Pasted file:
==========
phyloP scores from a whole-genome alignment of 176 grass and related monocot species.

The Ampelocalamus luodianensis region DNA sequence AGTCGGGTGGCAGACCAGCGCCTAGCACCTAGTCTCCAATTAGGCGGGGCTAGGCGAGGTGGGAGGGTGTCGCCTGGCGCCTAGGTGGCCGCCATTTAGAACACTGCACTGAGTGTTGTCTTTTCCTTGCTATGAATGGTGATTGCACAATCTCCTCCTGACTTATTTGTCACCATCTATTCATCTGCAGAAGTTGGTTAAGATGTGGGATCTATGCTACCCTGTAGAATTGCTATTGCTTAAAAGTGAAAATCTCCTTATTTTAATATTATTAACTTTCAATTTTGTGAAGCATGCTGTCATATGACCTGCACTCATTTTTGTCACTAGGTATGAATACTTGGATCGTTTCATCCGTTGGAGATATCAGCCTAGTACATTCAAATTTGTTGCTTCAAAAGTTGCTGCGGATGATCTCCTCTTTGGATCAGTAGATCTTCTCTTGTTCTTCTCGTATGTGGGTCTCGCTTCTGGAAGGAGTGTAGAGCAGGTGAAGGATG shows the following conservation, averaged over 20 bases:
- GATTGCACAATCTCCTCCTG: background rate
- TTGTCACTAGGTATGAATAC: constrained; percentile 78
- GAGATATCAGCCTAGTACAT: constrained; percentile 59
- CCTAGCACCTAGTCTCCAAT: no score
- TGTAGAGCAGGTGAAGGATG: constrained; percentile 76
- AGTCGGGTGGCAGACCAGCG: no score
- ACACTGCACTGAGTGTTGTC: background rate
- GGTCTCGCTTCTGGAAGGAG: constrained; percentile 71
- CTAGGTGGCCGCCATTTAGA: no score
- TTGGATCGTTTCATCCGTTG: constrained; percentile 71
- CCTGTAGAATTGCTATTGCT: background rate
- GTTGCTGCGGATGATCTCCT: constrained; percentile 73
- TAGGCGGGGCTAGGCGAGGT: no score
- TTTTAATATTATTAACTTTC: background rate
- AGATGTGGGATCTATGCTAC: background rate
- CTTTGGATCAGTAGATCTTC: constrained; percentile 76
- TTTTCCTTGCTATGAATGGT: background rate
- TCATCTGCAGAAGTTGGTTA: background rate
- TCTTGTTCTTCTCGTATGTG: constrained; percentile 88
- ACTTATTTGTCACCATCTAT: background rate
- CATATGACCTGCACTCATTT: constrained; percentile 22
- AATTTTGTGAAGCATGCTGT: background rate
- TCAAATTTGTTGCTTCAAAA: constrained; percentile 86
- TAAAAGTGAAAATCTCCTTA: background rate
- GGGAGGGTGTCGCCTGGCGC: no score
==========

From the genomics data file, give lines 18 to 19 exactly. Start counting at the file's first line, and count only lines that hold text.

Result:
- CTTTGGATCAGTAGATCTTC: constrained; percentile 76
- TTTTCCTTGCTATGAATGGT: background rate